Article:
Tuesday, November 21, 2006

Manchester comes to Buenos Aires

Last Saturday, I went to Personalfest, a very popular annual music festival here in Buenos Aires. I started at the main stage with Ian Brown of the Stone Roses and then strolled to the second stage for NYC's the Bravery. There is nothing like a tight pristine suit, wry pretentious lyrics (“Your words are like knifes in my ear”) and inflated egos to remind me of home (one of them, at least). My sister and I passed empathetic glances while a band member tried to thank the audience in Spanish.

As we returned to the main stage for New Order while the Bravery was still playing, my sister said “I hope they play that song about that about that soldier who wants to see his family." She got her wish. Lead singer Bernard Sumner (who turned 50 this year and dressed humbly for a rock star) announced that “Love Vigilantes” is a “vehimently anti-war song”.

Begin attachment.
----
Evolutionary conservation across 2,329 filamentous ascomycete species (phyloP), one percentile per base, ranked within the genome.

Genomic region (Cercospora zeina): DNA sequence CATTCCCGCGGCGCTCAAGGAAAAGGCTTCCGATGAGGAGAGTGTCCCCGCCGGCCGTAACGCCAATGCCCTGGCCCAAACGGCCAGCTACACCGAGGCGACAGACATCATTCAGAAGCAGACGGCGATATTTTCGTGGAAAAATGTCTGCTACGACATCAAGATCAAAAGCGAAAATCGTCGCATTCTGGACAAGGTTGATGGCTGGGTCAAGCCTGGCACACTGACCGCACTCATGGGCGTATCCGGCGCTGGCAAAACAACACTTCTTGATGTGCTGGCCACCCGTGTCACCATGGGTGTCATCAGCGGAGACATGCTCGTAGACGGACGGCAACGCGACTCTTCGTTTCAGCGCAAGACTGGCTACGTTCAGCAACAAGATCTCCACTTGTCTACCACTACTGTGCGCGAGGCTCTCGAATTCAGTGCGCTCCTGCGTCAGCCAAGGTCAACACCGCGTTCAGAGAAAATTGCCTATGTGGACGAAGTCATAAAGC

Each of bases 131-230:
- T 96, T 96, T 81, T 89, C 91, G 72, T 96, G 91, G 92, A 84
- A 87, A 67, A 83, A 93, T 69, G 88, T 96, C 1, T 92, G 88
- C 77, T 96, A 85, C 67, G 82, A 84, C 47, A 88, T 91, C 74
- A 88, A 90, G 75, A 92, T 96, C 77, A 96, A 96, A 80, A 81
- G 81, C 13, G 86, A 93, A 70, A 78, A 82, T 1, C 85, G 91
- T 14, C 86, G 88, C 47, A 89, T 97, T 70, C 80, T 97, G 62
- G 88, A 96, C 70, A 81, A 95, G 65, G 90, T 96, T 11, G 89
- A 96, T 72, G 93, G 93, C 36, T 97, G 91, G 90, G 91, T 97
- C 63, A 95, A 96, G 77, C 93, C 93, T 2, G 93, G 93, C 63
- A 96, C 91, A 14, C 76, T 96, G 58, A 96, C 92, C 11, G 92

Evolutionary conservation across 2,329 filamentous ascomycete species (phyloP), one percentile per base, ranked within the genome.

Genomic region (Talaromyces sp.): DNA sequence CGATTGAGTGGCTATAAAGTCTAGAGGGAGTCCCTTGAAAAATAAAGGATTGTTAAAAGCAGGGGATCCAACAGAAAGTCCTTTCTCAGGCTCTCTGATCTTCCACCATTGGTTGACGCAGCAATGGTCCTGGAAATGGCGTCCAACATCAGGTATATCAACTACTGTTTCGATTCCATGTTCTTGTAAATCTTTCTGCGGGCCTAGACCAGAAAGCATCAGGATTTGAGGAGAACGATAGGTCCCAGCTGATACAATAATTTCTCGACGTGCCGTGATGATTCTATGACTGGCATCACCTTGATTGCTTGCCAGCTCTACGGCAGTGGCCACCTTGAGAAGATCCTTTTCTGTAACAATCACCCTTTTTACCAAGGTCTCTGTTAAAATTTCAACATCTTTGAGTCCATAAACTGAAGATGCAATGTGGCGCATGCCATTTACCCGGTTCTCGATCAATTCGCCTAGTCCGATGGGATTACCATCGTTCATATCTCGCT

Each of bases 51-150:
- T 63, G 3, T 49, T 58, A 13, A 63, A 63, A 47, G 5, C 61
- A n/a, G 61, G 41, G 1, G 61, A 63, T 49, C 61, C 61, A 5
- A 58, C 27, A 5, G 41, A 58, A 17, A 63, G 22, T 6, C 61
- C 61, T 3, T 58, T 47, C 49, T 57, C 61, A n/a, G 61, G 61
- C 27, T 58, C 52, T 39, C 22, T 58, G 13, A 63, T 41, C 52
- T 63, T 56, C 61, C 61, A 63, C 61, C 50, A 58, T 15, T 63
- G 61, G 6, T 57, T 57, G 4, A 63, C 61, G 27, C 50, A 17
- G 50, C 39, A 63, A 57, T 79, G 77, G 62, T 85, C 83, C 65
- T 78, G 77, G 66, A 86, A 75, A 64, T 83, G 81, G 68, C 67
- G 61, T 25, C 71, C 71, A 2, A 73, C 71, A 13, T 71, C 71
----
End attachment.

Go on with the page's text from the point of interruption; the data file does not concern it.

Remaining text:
Near the end of the show, a band member declared “Ian Curtis lives” before playing “Atmosphere” by Joy Division during the encore (after Joy Division lead singer Ian Curtis hanged himself, the remaining members formed New Order). I don’t know if it is just me, but “Love Vigilantes” always reminded me of “Atmosphere”. Sumner didn’t try to speak Spanish and he rightly assumed that Argentine fans would eagerly and aptly accept his invitation to sing along to the main verse of “Love Will Tear Us Apart”. Perhaps my expectations for New Orders synth super hits were too high, perhaps those songs depend too much on production or perhaps darkness is just beautiful; for me, the Joy Division songs stole the show.